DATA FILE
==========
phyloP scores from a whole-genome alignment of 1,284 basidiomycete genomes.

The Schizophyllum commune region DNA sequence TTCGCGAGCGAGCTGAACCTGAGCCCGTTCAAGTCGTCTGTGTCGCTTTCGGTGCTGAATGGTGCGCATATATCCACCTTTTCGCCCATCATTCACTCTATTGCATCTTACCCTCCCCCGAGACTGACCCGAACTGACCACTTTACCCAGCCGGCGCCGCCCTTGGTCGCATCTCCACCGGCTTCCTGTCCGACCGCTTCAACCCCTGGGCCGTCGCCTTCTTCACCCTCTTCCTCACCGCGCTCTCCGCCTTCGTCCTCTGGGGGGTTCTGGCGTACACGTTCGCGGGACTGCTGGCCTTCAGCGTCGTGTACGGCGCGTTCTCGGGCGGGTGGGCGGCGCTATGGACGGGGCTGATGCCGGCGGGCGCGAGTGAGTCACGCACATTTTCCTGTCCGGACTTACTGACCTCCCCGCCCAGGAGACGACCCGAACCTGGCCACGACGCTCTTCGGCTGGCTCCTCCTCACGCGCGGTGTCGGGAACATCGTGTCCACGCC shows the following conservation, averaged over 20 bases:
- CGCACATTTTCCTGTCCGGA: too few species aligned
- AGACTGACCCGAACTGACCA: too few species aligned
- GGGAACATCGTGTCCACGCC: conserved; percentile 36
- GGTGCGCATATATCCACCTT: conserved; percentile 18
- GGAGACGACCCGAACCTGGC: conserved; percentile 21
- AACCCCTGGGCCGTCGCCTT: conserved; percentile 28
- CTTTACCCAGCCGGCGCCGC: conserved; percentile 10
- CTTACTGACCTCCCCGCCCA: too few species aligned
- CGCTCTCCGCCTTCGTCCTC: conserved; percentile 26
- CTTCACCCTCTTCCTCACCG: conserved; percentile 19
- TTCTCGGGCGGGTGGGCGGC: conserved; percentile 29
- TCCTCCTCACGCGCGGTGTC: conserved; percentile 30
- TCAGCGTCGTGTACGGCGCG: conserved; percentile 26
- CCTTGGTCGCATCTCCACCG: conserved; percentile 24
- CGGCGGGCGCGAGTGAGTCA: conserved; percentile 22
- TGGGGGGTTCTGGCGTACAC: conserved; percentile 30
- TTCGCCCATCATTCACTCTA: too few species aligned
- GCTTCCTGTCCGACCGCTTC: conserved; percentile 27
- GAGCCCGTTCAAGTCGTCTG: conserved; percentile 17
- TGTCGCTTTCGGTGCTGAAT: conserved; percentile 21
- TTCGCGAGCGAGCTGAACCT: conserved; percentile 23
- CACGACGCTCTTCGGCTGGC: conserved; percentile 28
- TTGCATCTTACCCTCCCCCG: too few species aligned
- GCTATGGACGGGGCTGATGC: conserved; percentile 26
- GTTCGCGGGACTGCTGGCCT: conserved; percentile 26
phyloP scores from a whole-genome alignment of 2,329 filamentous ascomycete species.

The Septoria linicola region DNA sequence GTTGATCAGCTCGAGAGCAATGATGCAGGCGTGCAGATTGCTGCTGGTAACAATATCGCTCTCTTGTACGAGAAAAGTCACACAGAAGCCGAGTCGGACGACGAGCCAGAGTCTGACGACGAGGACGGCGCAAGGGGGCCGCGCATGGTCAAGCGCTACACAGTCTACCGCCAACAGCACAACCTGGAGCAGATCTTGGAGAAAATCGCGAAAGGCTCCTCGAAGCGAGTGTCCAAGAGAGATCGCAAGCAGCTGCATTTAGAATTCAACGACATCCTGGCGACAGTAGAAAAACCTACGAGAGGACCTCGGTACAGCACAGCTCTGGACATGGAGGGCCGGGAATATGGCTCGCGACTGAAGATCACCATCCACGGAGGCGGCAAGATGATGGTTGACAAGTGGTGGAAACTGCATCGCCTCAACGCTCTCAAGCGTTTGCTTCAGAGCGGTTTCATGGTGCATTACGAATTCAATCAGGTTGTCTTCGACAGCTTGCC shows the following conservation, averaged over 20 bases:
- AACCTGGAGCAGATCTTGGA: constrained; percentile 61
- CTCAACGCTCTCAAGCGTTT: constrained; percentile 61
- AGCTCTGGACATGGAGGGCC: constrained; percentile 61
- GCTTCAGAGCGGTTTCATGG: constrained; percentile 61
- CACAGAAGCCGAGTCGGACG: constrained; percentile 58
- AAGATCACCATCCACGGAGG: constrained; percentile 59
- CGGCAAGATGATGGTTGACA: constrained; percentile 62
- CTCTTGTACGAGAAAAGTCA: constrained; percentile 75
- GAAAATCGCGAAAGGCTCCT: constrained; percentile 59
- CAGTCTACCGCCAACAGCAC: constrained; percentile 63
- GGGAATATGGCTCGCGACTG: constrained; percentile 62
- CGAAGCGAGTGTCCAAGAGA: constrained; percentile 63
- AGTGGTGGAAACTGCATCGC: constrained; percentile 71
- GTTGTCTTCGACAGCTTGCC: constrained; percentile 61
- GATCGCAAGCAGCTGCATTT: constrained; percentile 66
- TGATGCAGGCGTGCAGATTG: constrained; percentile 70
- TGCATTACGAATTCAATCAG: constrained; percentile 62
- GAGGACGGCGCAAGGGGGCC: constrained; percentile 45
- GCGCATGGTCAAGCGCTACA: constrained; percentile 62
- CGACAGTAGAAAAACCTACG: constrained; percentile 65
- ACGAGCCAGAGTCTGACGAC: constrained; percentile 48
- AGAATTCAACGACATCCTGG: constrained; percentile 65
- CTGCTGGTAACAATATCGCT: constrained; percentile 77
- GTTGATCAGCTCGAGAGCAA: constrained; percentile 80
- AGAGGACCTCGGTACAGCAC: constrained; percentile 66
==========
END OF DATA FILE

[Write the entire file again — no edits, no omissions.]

phyloP scores from a whole-genome alignment of 1,284 basidiomycete genomes.

The Schizophyllum commune region DNA sequence TTCGCGAGCGAGCTGAACCTGAGCCCGTTCAAGTCGTCTGTGTCGCTTTCGGTGCTGAATGGTGCGCATATATCCACCTTTTCGCCCATCATTCACTCTATTGCATCTTACCCTCCCCCGAGACTGACCCGAACTGACCACTTTACCCAGCCGGCGCCGCCCTTGGTCGCATCTCCACCGGCTTCCTGTCCGACCGCTTCAACCCCTGGGCCGTCGCCTTCTTCACCCTCTTCCTCACCGCGCTCTCCGCCTTCGTCCTCTGGGGGGTTCTGGCGTACACGTTCGCGGGACTGCTGGCCTTCAGCGTCGTGTACGGCGCGTTCTCGGGCGGGTGGGCGGCGCTATGGACGGGGCTGATGCCGGCGGGCGCGAGTGAGTCACGCACATTTTCCTGTCCGGACTTACTGACCTCCCCGCCCAGGAGACGACCCGAACCTGGCCACGACGCTCTTCGGCTGGCTCCTCCTCACGCGCGGTGTCGGGAACATCGTGTCCACGCC shows the following conservation, averaged over 20 bases:
- CGCACATTTTCCTGTCCGGA: too few species aligned
- AGACTGACCCGAACTGACCA: too few species aligned
- GGGAACATCGTGTCCACGCC: conserved; percentile 36
- GGTGCGCATATATCCACCTT: conserved; percentile 18
- GGAGACGACCCGAACCTGGC: conserved; percentile 21
- AACCCCTGGGCCGTCGCCTT: conserved; percentile 28
- CTTTACCCAGCCGGCGCCGC: conserved; percentile 10
- CTTACTGACCTCCCCGCCCA: too few species aligned
- CGCTCTCCGCCTTCGTCCTC: conserved; percentile 26
- CTTCACCCTCTTCCTCACCG: conserved; percentile 19
- TTCTCGGGCGGGTGGGCGGC: conserved; percentile 29
- TCCTCCTCACGCGCGGTGTC: conserved; percentile 30
- TCAGCGTCGTGTACGGCGCG: conserved; percentile 26
- CCTTGGTCGCATCTCCACCG: conserved; percentile 24
- CGGCGGGCGCGAGTGAGTCA: conserved; percentile 22
- TGGGGGGTTCTGGCGTACAC: conserved; percentile 30
- TTCGCCCATCATTCACTCTA: too few species aligned
- GCTTCCTGTCCGACCGCTTC: conserved; percentile 27
- GAGCCCGTTCAAGTCGTCTG: conserved; percentile 17
- TGTCGCTTTCGGTGCTGAAT: conserved; percentile 21
- TTCGCGAGCGAGCTGAACCT: conserved; percentile 23
- CACGACGCTCTTCGGCTGGC: conserved; percentile 28
- TTGCATCTTACCCTCCCCCG: too few species aligned
- GCTATGGACGGGGCTGATGC: conserved; percentile 26
- GTTCGCGGGACTGCTGGCCT: conserved; percentile 26
phyloP scores from a whole-genome alignment of 2,329 filamentous ascomycete species.

The Septoria linicola region DNA sequence GTTGATCAGCTCGAGAGCAATGATGCAGGCGTGCAGATTGCTGCTGGTAACAATATCGCTCTCTTGTACGAGAAAAGTCACACAGAAGCCGAGTCGGACGACGAGCCAGAGTCTGACGACGAGGACGGCGCAAGGGGGCCGCGCATGGTCAAGCGCTACACAGTCTACCGCCAACAGCACAACCTGGAGCAGATCTTGGAGAAAATCGCGAAAGGCTCCTCGAAGCGAGTGTCCAAGAGAGATCGCAAGCAGCTGCATTTAGAATTCAACGACATCCTGGCGACAGTAGAAAAACCTACGAGAGGACCTCGGTACAGCACAGCTCTGGACATGGAGGGCCGGGAATATGGCTCGCGACTGAAGATCACCATCCACGGAGGCGGCAAGATGATGGTTGACAAGTGGTGGAAACTGCATCGCCTCAACGCTCTCAAGCGTTTGCTTCAGAGCGGTTTCATGGTGCATTACGAATTCAATCAGGTTGTCTTCGACAGCTTGCC shows the following conservation, averaged over 20 bases:
- AACCTGGAGCAGATCTTGGA: constrained; percentile 61
- CTCAACGCTCTCAAGCGTTT: constrained; percentile 61
- AGCTCTGGACATGGAGGGCC: constrained; percentile 61
- GCTTCAGAGCGGTTTCATGG: constrained; percentile 61
- CACAGAAGCCGAGTCGGACG: constrained; percentile 58
- AAGATCACCATCCACGGAGG: constrained; percentile 59
- CGGCAAGATGATGGTTGACA: constrained; percentile 62
- CTCTTGTACGAGAAAAGTCA: constrained; percentile 75
- GAAAATCGCGAAAGGCTCCT: constrained; percentile 59
- CAGTCTACCGCCAACAGCAC: constrained; percentile 63
- GGGAATATGGCTCGCGACTG: constrained; percentile 62
- CGAAGCGAGTGTCCAAGAGA: constrained; percentile 63
- AGTGGTGGAAACTGCATCGC: constrained; percentile 71
- GTTGTCTTCGACAGCTTGCC: constrained; percentile 61
- GATCGCAAGCAGCTGCATTT: constrained; percentile 66
- TGATGCAGGCGTGCAGATTG: constrained; percentile 70
- TGCATTACGAATTCAATCAG: constrained; percentile 62
- GAGGACGGCGCAAGGGGGCC: constrained; percentile 45
- GCGCATGGTCAAGCGCTACA: constrained; percentile 62
- CGACAGTAGAAAAACCTACG: constrained; percentile 65
- ACGAGCCAGAGTCTGACGAC: constrained; percentile 48
- AGAATTCAACGACATCCTGG: constrained; percentile 65
- CTGCTGGTAACAATATCGCT: constrained; percentile 77
- GTTGATCAGCTCGAGAGCAA: constrained; percentile 80
- AGAGGACCTCGGTACAGCAC: constrained; percentile 66